Health & Wellness

Obesity Epidemic Topic at June Sunrise Session

Before you rip open a bag of chips or reach for a jelly doughnut, take heed. If you want to lose weight, you’ll have to expend more calories than you take in.

“There’s no way around this equation,” said Utah State University neurobiologist Timothy Gilbertson. “Don’t believe product claims that promise to melt away fat. It’s impossible.”
 
Gilbertson was featured speaker at USU’s June 13 Sunrise Session held in Salt Lake City. The lecture series showcases efforts of the university’s outstanding researchers to corporate and government leaders in Utah’s population center. At breakfast meetings hosted by corporate sponsors throughout the year, USU scientists share findings of critical research -- much of which will have a sizable impact on Utah’s economy.
 
June’s gathering was sponsored by Regence BlueCross BlueShield of Utah. Regence CEO Scott Ideson opened the breakfast with the message that university-business partnerships are critical for maintaining our quality of life. “Obesity is no longer a personal battle, but a national health concern,” he said.
 
Gilbertson, professor and associate head of USU’s Biology Department and a founding member of the university’s nascent Center for Advanced Nutrition, has long studied how the body recognizes and responds to nutrients. His research reveals that certain fats activate receptors in our bodies that make sweet and salty foods taste better.
 
“Until recently, scientists believed that fat had mouth feel but no taste,” said Gilbertson. “But it does have a taste, which impacts why we choose to eat the foods we do.”
 
Craving and storing fat was critical for our Paleolithic ancestors’ survival but creates a formidable health challenge in our current era of plentiful food and leisure, he said. Based on studies he’s conducted with rats, Gilbertson believes the more fat we eat the less sensitive our fat receptors become, which causes us to crave even more fat.
 
In Gilbertson’s experiments with sibling rats, one was given a normal diet and the other a high-fat diet. As expected, the rat that ate more fat became fatter. But when researchers switched the fat rat to a normal diet, the rat, apparently unsatisfied, ate more than her normal weight sister. Months passed before the fat rat reduced her intake.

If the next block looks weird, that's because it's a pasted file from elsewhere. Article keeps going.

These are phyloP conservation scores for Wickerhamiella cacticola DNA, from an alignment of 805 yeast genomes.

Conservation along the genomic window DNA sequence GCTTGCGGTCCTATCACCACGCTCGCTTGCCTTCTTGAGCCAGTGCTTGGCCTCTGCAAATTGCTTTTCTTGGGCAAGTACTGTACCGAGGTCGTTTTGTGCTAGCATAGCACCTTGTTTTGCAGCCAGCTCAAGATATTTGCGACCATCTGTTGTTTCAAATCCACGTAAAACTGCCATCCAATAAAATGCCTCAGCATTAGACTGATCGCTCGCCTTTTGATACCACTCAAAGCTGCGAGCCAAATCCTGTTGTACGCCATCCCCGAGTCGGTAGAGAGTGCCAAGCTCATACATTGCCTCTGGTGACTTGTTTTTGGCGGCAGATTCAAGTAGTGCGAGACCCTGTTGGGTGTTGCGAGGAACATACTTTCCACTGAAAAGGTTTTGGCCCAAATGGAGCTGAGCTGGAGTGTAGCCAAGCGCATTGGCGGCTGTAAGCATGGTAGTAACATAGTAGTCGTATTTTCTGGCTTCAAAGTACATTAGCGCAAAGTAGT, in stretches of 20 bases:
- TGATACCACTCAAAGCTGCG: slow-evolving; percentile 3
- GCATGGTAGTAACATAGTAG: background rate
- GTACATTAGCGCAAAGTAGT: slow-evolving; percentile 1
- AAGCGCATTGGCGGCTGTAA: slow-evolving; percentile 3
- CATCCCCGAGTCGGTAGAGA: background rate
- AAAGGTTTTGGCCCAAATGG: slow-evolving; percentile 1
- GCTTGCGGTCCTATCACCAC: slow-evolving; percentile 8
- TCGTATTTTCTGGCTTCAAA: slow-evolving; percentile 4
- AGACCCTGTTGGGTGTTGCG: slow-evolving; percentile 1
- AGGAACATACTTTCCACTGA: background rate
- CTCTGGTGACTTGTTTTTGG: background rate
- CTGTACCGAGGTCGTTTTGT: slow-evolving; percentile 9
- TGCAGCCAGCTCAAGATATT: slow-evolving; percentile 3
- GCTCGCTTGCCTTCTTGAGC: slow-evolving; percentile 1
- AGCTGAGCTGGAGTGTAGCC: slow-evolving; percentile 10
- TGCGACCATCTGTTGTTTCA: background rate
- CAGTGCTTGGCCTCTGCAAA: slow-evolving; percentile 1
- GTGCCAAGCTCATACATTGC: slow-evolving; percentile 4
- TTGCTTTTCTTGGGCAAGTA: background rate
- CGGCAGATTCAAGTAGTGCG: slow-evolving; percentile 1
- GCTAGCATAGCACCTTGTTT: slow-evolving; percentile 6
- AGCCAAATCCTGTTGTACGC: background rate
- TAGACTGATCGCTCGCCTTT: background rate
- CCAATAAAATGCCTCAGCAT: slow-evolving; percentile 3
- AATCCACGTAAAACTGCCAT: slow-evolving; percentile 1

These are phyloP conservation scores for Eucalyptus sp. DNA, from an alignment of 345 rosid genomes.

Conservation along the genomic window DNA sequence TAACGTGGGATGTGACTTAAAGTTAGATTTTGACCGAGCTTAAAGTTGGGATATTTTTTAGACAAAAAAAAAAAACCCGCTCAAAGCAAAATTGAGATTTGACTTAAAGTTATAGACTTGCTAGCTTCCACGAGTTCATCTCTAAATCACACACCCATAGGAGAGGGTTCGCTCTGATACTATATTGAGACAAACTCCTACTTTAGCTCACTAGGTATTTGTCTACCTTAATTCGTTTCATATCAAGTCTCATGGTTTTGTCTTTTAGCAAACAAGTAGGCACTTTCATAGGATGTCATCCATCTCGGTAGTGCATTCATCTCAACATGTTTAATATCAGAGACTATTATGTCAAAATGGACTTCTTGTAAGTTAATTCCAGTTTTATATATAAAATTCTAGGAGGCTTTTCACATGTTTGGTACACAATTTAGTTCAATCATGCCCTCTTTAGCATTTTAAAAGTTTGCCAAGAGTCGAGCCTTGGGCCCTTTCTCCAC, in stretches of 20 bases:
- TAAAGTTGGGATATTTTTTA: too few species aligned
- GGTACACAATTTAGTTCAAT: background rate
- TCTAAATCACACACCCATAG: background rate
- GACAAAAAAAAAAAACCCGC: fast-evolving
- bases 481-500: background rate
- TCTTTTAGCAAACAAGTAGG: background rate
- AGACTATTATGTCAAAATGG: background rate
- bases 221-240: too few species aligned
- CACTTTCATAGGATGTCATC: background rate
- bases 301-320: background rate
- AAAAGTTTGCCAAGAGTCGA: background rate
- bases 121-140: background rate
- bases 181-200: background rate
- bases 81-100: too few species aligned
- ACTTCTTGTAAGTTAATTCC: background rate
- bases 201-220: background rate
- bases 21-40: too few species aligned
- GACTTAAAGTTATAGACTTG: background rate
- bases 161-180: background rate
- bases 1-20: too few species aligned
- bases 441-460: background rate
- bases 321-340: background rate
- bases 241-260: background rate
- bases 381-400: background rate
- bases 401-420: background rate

“We think this has implications for why dieting is so hard for people,” he said.
 
What about claims that certain people are genetically disposed to obesity?
 
“Obesity linked directly to genes accounts for only about five percent of cases and about five to seven percent of cases are caused by metabolic disorders,” said Gilbertson.
 
For the vast majority of people, he said, obesity is caused by lifestyle choices. “We eat too much and exercise too little.”
 
And the result is alarming. Obesity trends in the United States are spiraling upward. The rest of the world is following suit.
 
“One in three Americans in now obese, which has serious health consequences,” said Gilbertson. “Obesity places people at direct risk of hypertension, diabetes, heart disease and cancer.”
 
There’s no magic solution, said Gilbertson, who advocates efforts to educate children at an early age about healthy eating and exercise habits. If children eat a high-fat diet before age 10, he said, “We’re pushing them down the same path as that (fat) rat.”
 
In August, Gilbertson is joined at the Center for Advanced Nutrition by colleague David York of Louisiana’s Pennington Biomedical Research Center. York, whose research interests include mechanisms that control food intake and nutrient selection, is among the first researchers recruited to Utah State as part of the Utah Science, Technology and Research Initiative. Better known as USTAR, the $220 million program, recently passed by the Utah Legislature, is designed to promote increased scientific research and marketable technological development at the state’s flagship research universities – Utah State and the University of Utah.
 
USU’s next Sunrise Session, slated for Sept. 28, features researcher Karl White who presents the talk, “Early Identification of Children’s Hearing Loss: A Silent Revolution.” White is internationally recognized as a leading authority on early identification and treatment of hearing loss.
 
For more information about USU’s Sunrise Sessions, contact Kent Clark, director of corporate and foundation relations, at 435-797-2645 or kent.clark@usu.edu.
 
Contact: Tim Gilbertson [tag@biology.usu.edu], 435-797-7314
Writer: Mary-Ann Muffoletto [maryann.muffoletto@usu.edu], 435-797-1429
Sunrise Session illustration

USU's Sunrise Sessions offer corporate and government leaders a glimpse of the university’s significant research endeavors.

Tim Gilbertson at the Sunrise Session

USU Researcher Tim Gilbertson addresses Salt Lake audience.

study rats

Gilbertson's research with sibling rats revealed long-term consequences of a high-fat diet.

Tim Gilbertson

Research led by USU neurobiologist Tim Gilbertson focuses on how our bodies recognize and respond to nutrients.

TOPICS

Health 199stories Food 79stories Nutrition 56stories

Post your Comment

We welcome your comments but your submission will NOT be published online. Your comment or question will be forwarded to the appropriate person. Thank you.

Post your Comment

Next Story in Health & Wellness

See Also